About E. coli Blog
Some Basics about E. coli Infection
The following is some basic information on E. coli, as well as helpful tips on how to avoid E. coli infection, provided by the US Department of Agriculture:
What is Escherichia coli O157:H7?
E. coli O157:H7 is one of hundreds of strains of the bacterium Escherichia coli. Although most strains are harmless and live in the intestines of healthy humans and animals, this strain produces a powerful toxin and can cause severe illness. E. coli O157:H7 was first recognized as a cause of illness in 1982 during an outbreak of severe bloody diarrhea; the outbreak was traced to contaminated hamburgers.
How is E. coli O157:H7 spread?
The organism can be found on a small number of cattle farms and can live in the intestines of healthy cattle. Meat can become contaminated during slaughter, and organisms can be thoroughly mixed into beef when it is ground. Bacteria present on the cow’s udders or on equipment may get into raw milk. Eating meat, especially ground beef, that has not been cooked sufficiently to kill E. coli O157:H7 can cause infection. Contaminated meat looks and smells normal. Although the number of organisms required to cause disease is not known, it is suspected to be very small.
What illness does E. coli O157:H7 cause?
E. coli O157:H7 infection often causes severe bloody diarrhea and abdominal cramps. Little or no fever is present, and the illness resolves in 5 to 10 days. In some persons, particularly children under 5 years of age and the elderly, the infection can also cause a complication called hemolytic uremic syndrome, in which the red blood cells are destroyed and the kidneys fail. About 2%-7% of infections lead to this complication. In the United States, hemolytic uremic syndrome is the principal cause of acute kidney failure in children.
How is E. coli O157:H7 infection diagnosed?
Infection with E. coli O157:H7 is diagnosed by detecting the bacterium in the stool. Most labs that culture stool do not test for E. coli O157:H7, so it is important to request that the stool specimen be tested on sorbitol-MacConkey (SMAC) agar for this organism.
How is the illness treated?
Most persons recover without antibiotics or other specific treatment in 5-10 days. There is no evidence that antibiotics improve the course of disease, and it is thought that treatment with some antibiotics may precipitate kidney complications. Antidiarrheal agents, such as loperamide (Imodium), should also be avoided. Hemolytic uremic syndrome is a life-threatening condition usually treated in an intensive care unit. Blood transfusions and kidney dialysis are often required. With intensive care, the death rate for hemolytic uremic syndrome is 3%-5%.
What are the long-term consequences of infection?
Persons who only have diarrhea usually recover completely. About one-third of persons with hemolytic uremic syndrome have abnormal kidney function many years later, and a few require long-term dialysis. Another 8% of persons with hemolytic uremic syndrome have other lifelong complications, such as high blood pressure, seizures, blindness, paralysis, and the effects of having part of their bowel removed.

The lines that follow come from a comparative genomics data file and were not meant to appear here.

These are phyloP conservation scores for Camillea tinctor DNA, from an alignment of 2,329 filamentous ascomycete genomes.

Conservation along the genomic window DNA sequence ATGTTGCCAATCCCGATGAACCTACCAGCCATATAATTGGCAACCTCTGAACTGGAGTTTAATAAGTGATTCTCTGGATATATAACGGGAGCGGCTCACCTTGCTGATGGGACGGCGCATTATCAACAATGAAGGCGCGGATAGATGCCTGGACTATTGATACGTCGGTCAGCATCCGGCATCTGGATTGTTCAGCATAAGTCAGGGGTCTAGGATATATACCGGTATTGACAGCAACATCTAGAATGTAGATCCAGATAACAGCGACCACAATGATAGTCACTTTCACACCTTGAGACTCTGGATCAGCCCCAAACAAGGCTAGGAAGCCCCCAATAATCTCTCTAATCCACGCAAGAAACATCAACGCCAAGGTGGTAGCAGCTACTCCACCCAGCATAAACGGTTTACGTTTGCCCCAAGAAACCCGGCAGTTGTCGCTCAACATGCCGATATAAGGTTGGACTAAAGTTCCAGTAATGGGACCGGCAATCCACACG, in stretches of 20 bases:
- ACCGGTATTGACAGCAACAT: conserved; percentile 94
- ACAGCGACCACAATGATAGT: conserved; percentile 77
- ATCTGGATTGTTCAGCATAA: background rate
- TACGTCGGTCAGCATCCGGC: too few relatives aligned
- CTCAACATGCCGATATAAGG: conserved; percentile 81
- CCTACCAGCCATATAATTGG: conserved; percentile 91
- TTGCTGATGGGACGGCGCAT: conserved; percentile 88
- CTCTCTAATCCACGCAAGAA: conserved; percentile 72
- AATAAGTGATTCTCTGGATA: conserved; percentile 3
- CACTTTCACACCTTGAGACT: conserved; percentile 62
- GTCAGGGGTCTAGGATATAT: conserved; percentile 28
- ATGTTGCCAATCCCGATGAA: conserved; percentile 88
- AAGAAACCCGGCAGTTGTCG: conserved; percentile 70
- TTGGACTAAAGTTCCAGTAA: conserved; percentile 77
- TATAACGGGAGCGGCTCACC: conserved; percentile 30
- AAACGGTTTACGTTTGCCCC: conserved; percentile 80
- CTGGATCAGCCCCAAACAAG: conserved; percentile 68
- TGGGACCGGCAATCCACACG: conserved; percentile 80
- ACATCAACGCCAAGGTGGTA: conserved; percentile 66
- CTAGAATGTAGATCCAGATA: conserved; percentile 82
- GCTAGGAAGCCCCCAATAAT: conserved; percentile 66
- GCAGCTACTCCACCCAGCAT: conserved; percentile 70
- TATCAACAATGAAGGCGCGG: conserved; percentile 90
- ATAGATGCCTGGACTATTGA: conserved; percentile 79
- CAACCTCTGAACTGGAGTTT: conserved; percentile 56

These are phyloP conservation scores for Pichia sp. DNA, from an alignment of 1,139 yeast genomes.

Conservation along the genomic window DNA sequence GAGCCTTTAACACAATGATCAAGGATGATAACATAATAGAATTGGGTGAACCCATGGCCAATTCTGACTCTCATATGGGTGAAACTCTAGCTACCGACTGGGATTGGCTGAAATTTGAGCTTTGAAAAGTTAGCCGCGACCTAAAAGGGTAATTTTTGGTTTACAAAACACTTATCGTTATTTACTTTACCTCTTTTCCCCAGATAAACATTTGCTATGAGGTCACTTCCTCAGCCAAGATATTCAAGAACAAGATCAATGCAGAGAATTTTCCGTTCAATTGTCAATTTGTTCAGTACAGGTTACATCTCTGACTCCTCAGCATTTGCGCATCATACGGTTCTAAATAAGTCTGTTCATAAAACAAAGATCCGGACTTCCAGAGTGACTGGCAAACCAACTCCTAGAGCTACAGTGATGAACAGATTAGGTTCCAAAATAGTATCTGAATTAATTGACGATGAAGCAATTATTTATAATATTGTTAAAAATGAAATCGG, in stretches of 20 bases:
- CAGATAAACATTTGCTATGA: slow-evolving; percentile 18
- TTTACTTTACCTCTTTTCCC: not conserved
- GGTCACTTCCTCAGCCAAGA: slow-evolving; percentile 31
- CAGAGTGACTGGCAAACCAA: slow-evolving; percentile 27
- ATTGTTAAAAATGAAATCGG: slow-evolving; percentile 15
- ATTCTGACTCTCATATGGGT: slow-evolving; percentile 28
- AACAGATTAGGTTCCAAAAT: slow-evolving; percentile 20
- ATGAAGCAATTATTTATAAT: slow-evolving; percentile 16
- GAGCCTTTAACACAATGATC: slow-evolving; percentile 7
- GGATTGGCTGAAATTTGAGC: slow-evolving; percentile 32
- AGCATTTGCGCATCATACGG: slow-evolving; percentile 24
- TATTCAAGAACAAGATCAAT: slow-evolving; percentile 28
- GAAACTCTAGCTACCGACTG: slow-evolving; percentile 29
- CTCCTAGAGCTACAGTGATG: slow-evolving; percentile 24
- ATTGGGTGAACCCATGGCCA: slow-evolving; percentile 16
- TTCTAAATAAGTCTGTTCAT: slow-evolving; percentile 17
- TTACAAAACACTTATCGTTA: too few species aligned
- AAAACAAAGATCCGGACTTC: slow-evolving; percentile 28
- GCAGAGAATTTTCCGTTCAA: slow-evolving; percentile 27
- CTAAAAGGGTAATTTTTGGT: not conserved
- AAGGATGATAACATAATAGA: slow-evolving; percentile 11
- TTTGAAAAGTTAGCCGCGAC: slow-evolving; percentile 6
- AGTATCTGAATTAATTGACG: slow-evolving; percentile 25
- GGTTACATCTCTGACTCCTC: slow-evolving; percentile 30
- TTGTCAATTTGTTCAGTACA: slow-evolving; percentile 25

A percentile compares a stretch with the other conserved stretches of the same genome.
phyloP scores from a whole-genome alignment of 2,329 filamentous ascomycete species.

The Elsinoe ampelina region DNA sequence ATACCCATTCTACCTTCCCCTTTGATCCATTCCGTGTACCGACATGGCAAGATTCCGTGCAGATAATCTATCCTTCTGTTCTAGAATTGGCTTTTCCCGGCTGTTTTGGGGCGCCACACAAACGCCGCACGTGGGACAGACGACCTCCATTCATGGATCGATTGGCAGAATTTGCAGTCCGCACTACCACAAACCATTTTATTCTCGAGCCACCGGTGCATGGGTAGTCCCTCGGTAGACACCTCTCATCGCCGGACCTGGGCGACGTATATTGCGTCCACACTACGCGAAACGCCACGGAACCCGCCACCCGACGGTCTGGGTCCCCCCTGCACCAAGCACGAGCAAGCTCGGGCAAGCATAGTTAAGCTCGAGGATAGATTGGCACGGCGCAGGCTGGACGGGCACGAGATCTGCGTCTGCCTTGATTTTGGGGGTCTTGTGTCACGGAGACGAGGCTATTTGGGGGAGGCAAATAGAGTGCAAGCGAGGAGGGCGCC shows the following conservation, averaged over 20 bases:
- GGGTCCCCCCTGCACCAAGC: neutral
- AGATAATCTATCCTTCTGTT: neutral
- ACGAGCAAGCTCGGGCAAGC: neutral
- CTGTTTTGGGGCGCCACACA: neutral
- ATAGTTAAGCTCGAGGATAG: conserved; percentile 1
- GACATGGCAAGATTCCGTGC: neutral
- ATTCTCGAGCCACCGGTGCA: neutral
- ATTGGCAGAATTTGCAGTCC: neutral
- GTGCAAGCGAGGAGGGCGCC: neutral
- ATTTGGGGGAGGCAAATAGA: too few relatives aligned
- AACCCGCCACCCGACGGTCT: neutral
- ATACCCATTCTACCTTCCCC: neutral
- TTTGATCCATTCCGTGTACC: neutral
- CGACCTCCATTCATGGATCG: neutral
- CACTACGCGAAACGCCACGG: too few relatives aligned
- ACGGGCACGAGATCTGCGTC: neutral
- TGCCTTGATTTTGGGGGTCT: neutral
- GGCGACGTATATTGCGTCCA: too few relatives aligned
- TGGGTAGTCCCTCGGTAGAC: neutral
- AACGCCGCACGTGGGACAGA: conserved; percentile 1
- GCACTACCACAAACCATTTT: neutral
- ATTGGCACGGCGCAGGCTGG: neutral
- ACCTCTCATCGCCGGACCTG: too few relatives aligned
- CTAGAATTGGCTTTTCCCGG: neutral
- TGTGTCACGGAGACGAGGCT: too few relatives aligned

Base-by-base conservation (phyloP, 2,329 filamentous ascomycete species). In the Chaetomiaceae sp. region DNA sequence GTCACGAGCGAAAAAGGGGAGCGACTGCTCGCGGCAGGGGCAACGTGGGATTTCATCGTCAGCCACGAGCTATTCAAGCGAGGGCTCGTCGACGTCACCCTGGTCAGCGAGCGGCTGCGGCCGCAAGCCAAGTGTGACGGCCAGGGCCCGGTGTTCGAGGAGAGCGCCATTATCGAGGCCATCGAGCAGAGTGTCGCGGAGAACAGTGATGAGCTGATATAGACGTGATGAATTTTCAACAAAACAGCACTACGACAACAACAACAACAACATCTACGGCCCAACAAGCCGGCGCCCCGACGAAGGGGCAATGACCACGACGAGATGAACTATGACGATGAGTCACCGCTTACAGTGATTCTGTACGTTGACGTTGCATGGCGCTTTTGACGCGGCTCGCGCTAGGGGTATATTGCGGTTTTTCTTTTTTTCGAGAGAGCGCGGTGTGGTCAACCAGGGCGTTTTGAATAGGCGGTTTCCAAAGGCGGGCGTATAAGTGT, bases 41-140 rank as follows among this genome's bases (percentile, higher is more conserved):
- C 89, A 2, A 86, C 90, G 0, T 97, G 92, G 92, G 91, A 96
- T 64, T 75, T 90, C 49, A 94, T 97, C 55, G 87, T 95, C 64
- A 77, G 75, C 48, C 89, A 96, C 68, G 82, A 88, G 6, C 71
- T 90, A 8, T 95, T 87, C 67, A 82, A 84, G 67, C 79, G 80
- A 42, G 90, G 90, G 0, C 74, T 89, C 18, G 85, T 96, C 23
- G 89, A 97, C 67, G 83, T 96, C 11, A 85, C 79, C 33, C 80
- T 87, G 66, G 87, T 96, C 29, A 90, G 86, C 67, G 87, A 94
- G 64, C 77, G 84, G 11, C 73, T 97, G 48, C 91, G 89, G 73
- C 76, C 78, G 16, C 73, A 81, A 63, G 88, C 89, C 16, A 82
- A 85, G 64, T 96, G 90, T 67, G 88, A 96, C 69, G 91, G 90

What can be done to prevent the infection?
E. coli O157:H7 will continue to be an important public health concern as long as it contaminates meat. Preventive measures may reduce the number of cattle that carry it and the contamination of meat during slaughter and grinding. Research into such prevention measures is just beginning.
What can you do to prevent E. coli O157:H7 infection?
Cook all ground beef and hamburger thoroughly. Because ground beef can turn brown before disease-causing bacteria are killed, use a digital instant-read meat thermometer to ensure thorough cooking. Ground beef should be cooked until a thermometer inserted into several parts of the patty, including the thickest part, reads at least 160F. Persons who cook ground beef without using a thermometer can decrease their risk of illness by not eating ground beef patties that are still pink in the middle. If you are served an undercooked hamburger or other ground beef product in a restaurant, send it back for further cooking. You may want to ask for a new bun and a clean plate, too.
Avoid spreading harmful bacteria in your kitchen. Keep raw meat separate from ready-to-eat foods. Wash hands, counters, and utensils with hot soapy water after they touch raw meat. Never place cooked hamburgers or ground beef on the unwashed plate that held raw patties. Wash meat thermometers in between tests of patties that require further cooking.
Drink only pasteurized milk, juice, or cider. Commercial juice with an extended shelf-life that is sold at room temperature (e.g. juice in cardboard boxes, vacuum sealed juice in glass containers) has been pasteurized, although this is generally not indicated on the label. Juice concentrates are also heated sufficiently to kill pathogens.
Wash fruits and vegetables thoroughly, especially those that will not be cooked. Children under 5 years of age, immunocompromised persons, and the elderly should avoid eating alfalfa sprouts until their safety can be assured. Methods to decontaminate alfalfa seeds and sprouts are being investigated.
Drink municipal water that has been treated with chlorine or other effective disinfectants.
Make sure that persons with diarrhea, especially children, wash their hands carefully with soap after bowel movements to reduce the risk of spreading infection, and that persons wash hands after changing soiled diapers. Anyone with a diarrheal illness should avoid swimming in public pools or lakes, sharing baths with others, and preparing food for others.